In the modern world, people are more tolerant of behaviors that were once extremely taboo. Adultery, for example, is often forgiven or understood by the general public in particularly troubled or intolerable marriages.
Unfortunately, family courts in North Carolina do not share this broad-minded attitude to cheating on one’s spouse. Whether you are the alleged cheater or the victim of adultery, you can expect marital infidelity to impact alimony decisions in your divorce.
What does North Carolina law say?
State law defines adultery as illicit sexual behavior with an outside party during the marriage or before separation. If a spouse voluntarily engages in such activities, it may lead to an unexpected outcome.
Financially dependent spouses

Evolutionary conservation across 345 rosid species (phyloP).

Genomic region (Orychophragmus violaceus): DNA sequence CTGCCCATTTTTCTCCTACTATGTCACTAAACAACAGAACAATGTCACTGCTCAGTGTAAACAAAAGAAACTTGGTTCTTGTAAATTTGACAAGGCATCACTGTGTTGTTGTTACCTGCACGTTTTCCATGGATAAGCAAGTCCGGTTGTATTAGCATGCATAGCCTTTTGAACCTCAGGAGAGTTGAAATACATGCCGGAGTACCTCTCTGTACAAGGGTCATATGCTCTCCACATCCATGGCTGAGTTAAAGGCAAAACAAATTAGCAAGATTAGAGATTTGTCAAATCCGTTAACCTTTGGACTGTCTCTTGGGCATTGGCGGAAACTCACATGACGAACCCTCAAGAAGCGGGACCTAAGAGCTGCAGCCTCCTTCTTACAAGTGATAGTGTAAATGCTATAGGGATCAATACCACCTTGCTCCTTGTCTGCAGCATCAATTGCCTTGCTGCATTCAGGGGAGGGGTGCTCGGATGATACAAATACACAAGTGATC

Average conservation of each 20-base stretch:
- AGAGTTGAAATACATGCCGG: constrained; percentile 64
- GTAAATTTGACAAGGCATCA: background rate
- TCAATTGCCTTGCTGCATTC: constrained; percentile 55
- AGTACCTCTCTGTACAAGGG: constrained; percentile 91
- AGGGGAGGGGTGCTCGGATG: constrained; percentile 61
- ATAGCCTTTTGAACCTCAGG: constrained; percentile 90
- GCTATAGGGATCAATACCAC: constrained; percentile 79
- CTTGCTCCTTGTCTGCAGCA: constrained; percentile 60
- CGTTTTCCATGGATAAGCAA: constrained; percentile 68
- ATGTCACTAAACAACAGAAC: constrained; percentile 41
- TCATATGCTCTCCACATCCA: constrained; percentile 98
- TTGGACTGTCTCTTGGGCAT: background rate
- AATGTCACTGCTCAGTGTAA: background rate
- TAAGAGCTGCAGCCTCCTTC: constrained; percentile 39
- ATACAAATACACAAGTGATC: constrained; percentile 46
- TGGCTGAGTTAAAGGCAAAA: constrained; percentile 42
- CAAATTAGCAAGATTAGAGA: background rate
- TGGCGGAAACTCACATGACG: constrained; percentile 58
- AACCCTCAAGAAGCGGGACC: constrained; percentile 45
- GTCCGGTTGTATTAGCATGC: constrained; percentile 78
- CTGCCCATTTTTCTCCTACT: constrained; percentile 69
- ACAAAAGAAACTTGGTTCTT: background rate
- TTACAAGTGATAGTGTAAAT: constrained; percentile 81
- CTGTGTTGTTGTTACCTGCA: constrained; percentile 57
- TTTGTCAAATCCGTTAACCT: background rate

If you depend on your spouse financially, alimony could help you survive until you can do so without support. Unfortunately, you are unlikely to receive spousal support if your spouse shows you engaged in adultery.
Financially supporting spouses
When the primary earner in a marriage cheats on the other spouse, the court usually orders them to pay alimony. The judge could also order you to pay more than you would have had you not committed adultery.
What if both spouses cheated?
In these situations, courts examine all relevant circumstances before deciding whether to order or deny alimony. The court will ignore any illicit sexual behavior condoned or excused by the other spouse.
If you fear you won’t qualify for alimony or will be forced to pay because of supposed misconduct, guidance from a legal practitioner is wise. Together, you can take steps to shine the most favorable light on your side of a divorce dispute.